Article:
Donegal are a team in transition but with the appointment of Declan Bonner as county manager for the 2018 season, the men from the north-east will be looking to get back to challenging for provincial, and even national honours, next year.
While a loss in the fourth round of the qualifiers would constitute a good season in most counties, Donegal were particularly frustrated with the manner of their defeats.
The season ultimately ended with Rory Gallagher leaving as manager as heavy losses to Tyrone and Galway. However, according to Ryan McHugh, there is enough blame to go around – and the manager shouldn’t get the brunt of it.
“The two matches last year (Galway and Tyrone) were extremely disappointing. On the day we felt we didn’t perform to the best of our ability which you have to be on any given day in a county jersey you have to perform your best and hope it goes your way.
“On those two days, we were well below par, it’s players who need to look as well, it is not just management. The manager can only pick the team and put the players out, the players have to step up and be counted and on those two given days, we didn’t do that.”
The Kilcar man is currently preparing to face Scotstown of Monaghan in the AIB club championship, however, when he finishes his club season, he is looking forward to working with Bonner.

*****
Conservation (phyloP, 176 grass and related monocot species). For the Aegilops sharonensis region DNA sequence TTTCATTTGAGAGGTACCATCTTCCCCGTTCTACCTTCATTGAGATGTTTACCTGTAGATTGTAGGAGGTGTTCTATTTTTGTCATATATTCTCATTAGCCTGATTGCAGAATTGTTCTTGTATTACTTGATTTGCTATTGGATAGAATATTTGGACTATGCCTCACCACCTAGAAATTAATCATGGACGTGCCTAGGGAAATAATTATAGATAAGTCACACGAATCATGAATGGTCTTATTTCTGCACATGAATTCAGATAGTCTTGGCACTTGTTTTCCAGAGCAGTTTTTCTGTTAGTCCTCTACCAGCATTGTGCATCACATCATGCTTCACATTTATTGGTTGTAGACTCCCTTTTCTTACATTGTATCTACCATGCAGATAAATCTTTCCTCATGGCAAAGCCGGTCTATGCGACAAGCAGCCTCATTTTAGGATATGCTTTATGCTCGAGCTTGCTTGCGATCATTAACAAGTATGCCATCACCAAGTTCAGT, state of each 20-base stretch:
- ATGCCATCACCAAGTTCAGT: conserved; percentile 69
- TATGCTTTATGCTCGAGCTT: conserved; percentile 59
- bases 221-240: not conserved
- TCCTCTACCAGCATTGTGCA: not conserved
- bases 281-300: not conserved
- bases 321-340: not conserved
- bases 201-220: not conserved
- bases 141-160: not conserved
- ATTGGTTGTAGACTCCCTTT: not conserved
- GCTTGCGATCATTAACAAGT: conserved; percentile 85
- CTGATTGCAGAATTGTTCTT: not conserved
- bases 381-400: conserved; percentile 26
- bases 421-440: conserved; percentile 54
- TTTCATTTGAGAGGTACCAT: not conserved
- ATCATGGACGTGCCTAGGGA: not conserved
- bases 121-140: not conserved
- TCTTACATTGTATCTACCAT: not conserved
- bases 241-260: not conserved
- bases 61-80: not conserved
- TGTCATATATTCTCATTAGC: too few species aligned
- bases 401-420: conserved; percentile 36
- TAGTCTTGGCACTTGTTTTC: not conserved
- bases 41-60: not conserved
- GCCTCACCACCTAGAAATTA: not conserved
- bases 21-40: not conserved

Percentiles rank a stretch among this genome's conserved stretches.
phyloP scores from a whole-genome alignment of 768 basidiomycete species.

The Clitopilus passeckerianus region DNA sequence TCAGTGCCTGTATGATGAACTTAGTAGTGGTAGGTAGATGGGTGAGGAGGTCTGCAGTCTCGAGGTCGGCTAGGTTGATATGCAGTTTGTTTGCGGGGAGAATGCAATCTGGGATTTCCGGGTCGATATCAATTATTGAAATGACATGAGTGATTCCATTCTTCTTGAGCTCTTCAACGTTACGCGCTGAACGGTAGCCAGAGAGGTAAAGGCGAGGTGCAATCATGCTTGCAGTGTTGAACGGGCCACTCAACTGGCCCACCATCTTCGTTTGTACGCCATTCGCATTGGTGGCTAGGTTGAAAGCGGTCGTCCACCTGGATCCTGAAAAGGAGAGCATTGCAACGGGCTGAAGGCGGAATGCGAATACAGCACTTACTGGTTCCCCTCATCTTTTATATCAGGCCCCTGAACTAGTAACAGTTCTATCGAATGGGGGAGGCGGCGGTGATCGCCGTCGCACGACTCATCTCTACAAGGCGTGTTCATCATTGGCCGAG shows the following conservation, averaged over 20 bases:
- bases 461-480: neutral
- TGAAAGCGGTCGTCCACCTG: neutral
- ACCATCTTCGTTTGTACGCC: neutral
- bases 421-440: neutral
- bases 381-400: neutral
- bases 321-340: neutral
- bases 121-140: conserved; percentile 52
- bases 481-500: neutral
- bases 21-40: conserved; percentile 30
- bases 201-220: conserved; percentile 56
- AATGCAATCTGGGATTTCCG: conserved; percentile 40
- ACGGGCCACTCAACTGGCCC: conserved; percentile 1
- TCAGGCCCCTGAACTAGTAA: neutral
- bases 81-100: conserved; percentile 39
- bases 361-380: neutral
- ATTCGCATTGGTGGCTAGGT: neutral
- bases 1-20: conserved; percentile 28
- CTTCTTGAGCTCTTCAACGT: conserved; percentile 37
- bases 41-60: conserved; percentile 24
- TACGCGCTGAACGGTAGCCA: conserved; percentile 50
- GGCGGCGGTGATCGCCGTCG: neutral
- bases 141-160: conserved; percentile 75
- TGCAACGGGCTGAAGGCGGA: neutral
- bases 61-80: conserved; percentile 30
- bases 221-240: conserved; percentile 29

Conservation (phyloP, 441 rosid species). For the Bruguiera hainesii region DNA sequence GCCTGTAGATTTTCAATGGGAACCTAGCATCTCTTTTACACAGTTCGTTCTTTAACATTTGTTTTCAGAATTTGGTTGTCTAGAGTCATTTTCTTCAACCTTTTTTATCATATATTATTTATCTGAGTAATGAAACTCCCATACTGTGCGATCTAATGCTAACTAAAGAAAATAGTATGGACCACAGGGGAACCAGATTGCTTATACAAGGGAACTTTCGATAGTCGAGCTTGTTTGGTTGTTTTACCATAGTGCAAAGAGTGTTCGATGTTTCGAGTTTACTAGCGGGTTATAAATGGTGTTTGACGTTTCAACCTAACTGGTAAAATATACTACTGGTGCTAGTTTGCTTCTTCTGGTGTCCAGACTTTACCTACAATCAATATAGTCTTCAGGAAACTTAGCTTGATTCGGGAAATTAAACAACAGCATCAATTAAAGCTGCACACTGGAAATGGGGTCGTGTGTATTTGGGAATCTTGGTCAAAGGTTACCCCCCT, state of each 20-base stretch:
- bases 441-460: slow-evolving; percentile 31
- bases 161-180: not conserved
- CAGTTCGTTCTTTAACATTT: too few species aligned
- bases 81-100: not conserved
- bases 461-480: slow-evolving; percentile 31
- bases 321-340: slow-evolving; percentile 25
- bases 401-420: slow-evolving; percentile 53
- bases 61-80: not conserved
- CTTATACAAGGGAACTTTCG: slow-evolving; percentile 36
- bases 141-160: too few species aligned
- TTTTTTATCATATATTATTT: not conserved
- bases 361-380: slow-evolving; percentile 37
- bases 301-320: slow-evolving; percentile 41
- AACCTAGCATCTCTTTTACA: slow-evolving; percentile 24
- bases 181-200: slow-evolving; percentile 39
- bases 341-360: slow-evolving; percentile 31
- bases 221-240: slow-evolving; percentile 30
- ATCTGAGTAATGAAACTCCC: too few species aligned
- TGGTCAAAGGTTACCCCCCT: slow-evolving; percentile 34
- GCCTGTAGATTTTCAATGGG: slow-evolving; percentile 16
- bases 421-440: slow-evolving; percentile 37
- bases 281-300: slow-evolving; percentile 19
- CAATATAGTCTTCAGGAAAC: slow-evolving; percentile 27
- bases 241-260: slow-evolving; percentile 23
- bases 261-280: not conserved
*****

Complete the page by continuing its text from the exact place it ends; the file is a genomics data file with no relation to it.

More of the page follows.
“I haven’t really worked with Declan before. He was involved a wee bit with me as a minor but he was sort of in the background. I’m looking forward to it, Donegal have had great success over the last number of years.
“Rory (Gallagher) has done a great job with Donegal, he deserves a lot of credit for the way he took me in and progressed me and if you ask anybody in Donegal they love him and the footballers love him and that’s all that really matters.”
For now though, it is Kilcar’s first Ulster club campaign since 1993 that is front and centre in McHugh’s thinking:
“I am looking forward to the year ahead, (but) we haven’t really concentrated or thought about it much to be honest with you, because we are involved with the club but (I am) really looking forward to the county scene, getting knuckled down and try to get back to where we want to be – competitive in Ulster first and foremost.”
With the difference between success and failure so narrow, Donegal will be looking for one big effort come 2018.
“It’s such a thin margin, Gaelic football, the way it’s gone now. It can turn on anything – on a bounce of a ball or anything. It’s not easy. There’d be a lot of soul-searching after a bad defeat, and we’re going to have to do that now over the winter period with Donegal – a lot of soul-searching as players, as a group of players, together.”
Joel Slattery, Pundit Arena
Ryan McHugh was speaking at the launch of the AIB Club Championships